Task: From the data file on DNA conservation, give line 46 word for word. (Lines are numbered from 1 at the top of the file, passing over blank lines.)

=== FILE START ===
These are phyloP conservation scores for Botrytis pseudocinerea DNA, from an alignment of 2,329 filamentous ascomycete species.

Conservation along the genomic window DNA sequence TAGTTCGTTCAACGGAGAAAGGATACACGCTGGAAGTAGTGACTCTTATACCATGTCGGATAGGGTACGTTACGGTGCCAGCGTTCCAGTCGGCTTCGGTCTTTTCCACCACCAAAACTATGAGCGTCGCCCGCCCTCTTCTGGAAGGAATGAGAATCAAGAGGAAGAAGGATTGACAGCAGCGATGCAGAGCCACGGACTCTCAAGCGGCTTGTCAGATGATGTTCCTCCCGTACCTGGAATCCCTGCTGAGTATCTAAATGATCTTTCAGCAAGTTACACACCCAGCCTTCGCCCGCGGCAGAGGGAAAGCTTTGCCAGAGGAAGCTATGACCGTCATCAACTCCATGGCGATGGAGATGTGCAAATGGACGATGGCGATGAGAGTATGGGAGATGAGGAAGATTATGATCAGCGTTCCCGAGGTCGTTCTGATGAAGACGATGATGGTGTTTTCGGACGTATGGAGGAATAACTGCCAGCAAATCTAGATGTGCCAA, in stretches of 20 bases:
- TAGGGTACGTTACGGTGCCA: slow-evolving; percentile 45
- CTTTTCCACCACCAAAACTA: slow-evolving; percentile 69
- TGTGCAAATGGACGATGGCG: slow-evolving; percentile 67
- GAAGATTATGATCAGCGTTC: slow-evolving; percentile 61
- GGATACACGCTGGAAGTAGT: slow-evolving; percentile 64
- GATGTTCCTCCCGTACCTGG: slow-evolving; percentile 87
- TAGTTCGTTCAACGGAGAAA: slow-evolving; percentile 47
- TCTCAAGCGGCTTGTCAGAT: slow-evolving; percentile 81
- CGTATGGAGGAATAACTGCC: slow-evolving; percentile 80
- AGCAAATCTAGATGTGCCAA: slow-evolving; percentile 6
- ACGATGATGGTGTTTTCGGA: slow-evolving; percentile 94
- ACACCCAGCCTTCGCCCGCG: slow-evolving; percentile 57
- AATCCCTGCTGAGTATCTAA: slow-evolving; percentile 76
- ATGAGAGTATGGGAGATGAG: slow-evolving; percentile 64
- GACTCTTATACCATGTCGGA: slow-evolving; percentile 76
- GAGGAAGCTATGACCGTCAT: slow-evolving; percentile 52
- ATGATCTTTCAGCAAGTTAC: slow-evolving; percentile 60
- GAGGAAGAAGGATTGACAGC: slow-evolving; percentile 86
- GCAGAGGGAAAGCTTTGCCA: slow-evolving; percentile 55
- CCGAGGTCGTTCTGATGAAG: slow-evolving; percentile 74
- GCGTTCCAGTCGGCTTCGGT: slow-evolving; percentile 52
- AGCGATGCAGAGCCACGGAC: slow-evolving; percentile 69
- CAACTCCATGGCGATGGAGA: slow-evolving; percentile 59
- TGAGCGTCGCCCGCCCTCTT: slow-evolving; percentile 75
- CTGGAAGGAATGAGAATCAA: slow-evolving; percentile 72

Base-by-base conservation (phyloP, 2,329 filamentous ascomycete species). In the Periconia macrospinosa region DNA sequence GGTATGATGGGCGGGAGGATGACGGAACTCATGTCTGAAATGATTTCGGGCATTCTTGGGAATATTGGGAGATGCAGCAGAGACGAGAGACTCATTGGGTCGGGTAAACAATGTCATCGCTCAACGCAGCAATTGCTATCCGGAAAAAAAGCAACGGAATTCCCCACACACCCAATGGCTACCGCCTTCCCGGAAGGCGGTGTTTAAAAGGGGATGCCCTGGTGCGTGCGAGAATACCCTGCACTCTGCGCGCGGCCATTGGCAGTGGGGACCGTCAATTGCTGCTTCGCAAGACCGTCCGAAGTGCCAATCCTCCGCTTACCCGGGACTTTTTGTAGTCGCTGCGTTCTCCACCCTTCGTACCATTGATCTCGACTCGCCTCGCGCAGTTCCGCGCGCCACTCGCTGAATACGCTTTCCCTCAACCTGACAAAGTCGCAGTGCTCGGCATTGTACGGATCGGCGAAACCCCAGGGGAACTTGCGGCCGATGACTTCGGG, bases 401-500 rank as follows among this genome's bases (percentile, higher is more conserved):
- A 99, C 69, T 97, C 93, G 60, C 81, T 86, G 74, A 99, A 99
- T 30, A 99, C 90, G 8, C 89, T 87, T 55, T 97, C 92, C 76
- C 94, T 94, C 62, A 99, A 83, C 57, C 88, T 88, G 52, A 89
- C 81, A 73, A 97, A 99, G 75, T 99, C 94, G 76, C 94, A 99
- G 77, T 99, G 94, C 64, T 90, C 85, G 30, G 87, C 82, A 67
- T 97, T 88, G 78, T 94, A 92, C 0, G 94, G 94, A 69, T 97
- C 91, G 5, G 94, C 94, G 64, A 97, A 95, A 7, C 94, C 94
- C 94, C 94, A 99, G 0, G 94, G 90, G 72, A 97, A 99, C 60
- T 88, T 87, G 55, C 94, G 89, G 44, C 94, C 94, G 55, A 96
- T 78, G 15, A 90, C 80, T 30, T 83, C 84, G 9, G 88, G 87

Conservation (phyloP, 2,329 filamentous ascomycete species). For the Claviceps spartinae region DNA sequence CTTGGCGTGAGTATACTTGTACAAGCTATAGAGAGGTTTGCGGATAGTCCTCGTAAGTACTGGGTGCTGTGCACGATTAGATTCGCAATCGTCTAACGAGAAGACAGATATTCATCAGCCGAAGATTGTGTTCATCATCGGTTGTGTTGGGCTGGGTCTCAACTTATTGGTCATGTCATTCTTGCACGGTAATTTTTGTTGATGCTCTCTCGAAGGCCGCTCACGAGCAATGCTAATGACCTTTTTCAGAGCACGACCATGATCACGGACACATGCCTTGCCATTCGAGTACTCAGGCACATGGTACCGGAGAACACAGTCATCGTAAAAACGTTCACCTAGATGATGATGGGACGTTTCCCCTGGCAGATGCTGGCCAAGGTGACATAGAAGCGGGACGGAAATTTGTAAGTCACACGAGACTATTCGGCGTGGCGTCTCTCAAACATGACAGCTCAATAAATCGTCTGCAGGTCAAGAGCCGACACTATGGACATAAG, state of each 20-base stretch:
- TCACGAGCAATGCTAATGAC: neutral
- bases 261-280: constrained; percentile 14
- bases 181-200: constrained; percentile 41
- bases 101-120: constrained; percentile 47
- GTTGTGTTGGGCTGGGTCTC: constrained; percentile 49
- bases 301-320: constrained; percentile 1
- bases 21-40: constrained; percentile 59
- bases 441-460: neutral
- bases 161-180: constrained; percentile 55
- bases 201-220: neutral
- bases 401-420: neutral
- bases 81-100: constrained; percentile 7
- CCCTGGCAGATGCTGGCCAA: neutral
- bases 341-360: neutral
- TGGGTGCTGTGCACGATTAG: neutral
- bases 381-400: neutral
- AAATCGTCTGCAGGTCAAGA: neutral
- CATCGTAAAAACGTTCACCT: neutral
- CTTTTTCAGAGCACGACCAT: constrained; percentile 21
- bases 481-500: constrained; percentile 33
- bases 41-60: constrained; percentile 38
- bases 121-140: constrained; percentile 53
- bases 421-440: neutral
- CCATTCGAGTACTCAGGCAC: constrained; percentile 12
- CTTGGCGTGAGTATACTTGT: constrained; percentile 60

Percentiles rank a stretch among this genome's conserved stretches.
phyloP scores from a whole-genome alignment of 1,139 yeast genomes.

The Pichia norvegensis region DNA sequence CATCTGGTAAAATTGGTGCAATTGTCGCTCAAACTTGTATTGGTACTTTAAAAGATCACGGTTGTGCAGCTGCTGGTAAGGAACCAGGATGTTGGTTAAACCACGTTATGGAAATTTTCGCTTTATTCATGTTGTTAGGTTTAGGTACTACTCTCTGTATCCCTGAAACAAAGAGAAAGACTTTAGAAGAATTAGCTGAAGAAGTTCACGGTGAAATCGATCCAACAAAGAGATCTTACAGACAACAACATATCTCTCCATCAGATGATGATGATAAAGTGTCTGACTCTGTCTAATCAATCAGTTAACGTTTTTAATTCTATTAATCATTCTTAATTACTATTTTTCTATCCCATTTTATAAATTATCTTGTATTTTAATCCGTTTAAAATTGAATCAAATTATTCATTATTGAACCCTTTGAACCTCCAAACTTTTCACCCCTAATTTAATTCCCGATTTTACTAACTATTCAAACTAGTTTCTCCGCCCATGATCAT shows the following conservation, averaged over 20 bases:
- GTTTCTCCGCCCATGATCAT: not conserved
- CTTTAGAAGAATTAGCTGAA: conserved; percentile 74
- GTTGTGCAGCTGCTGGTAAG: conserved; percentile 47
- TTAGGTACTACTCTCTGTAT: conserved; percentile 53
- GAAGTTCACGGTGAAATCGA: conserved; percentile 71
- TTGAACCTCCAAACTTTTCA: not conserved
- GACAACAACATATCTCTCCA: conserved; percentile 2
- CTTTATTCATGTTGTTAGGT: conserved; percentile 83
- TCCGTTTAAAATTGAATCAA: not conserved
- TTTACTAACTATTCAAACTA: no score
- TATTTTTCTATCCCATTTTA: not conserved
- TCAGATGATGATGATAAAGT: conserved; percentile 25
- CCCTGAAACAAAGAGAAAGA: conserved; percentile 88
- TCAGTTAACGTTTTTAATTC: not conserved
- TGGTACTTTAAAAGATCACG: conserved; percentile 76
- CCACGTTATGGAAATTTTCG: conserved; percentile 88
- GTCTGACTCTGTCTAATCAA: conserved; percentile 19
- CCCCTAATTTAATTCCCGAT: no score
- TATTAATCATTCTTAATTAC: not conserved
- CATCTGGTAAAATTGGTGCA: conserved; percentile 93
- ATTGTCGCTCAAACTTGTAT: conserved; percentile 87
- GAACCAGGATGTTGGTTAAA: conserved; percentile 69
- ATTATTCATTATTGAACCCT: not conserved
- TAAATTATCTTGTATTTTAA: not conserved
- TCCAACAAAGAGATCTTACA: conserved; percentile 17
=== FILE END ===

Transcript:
- bases 21-40: constrained; percentile 59